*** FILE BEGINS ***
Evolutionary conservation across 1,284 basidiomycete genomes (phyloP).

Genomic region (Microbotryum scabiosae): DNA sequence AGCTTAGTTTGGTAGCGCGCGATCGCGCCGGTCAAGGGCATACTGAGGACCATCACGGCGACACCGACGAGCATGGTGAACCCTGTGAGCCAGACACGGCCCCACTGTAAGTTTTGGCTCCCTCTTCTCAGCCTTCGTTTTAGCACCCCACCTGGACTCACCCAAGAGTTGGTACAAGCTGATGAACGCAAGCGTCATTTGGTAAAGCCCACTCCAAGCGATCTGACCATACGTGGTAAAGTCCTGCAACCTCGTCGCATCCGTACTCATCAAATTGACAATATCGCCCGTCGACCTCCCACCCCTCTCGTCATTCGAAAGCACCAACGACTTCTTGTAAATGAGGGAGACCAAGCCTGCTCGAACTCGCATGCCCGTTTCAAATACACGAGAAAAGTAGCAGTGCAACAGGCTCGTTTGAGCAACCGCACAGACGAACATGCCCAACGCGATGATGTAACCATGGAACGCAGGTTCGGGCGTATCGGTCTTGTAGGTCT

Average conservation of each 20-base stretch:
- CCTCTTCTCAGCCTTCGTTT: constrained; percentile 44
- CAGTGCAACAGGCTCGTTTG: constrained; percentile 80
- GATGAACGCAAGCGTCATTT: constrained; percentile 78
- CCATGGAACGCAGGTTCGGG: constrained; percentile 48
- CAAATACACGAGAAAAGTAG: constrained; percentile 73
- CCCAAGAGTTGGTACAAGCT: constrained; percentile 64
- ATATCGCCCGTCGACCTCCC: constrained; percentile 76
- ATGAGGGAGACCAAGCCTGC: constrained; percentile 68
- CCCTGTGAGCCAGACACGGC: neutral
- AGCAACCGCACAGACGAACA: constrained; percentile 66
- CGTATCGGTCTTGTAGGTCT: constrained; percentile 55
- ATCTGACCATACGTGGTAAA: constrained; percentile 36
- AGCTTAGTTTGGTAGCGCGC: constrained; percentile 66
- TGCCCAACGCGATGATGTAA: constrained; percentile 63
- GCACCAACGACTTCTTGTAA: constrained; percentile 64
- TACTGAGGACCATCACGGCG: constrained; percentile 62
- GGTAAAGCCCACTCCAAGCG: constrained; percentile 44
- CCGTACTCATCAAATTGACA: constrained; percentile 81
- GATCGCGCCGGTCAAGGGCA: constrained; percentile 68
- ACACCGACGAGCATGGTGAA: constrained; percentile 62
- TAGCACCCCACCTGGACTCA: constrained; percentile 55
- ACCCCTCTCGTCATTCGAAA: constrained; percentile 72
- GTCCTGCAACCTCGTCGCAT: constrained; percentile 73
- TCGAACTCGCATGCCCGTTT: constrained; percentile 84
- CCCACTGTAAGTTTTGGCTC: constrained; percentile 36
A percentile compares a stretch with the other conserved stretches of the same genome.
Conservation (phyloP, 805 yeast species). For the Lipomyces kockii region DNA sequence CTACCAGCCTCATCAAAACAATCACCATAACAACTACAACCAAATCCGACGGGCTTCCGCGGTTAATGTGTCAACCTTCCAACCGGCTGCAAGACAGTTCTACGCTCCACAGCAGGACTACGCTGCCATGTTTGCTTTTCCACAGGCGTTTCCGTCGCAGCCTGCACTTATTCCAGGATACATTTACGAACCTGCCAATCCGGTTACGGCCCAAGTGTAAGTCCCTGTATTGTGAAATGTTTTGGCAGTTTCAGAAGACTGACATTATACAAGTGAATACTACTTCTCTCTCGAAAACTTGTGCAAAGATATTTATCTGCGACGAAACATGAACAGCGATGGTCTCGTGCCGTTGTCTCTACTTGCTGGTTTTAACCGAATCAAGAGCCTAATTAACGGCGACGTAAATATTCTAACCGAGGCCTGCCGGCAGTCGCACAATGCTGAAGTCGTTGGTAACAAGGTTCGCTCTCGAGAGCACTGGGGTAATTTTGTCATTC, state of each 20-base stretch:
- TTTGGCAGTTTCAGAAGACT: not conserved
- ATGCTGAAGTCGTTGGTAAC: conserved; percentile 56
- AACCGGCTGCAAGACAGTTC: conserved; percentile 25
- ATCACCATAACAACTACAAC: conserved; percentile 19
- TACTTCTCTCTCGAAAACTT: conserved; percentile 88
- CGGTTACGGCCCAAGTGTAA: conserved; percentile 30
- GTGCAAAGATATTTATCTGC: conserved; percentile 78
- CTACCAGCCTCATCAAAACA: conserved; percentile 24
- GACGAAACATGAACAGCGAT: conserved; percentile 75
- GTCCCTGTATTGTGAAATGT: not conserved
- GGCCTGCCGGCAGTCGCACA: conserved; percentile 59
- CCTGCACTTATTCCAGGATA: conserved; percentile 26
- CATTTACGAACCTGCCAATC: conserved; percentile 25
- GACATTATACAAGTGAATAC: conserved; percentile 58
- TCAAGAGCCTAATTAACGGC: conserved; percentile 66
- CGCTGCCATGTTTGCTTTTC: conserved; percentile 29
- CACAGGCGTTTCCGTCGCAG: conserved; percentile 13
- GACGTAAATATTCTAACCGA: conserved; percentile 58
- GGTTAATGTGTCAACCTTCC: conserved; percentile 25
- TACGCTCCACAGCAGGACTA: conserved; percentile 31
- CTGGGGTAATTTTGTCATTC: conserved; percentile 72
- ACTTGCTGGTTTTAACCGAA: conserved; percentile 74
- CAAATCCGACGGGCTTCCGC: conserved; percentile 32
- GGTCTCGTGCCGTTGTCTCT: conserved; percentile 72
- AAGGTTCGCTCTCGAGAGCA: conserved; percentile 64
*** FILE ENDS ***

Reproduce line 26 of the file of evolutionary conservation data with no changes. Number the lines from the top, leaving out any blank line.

- GTCCTGCAACCTCGTCGCAT: constrained; percentile 73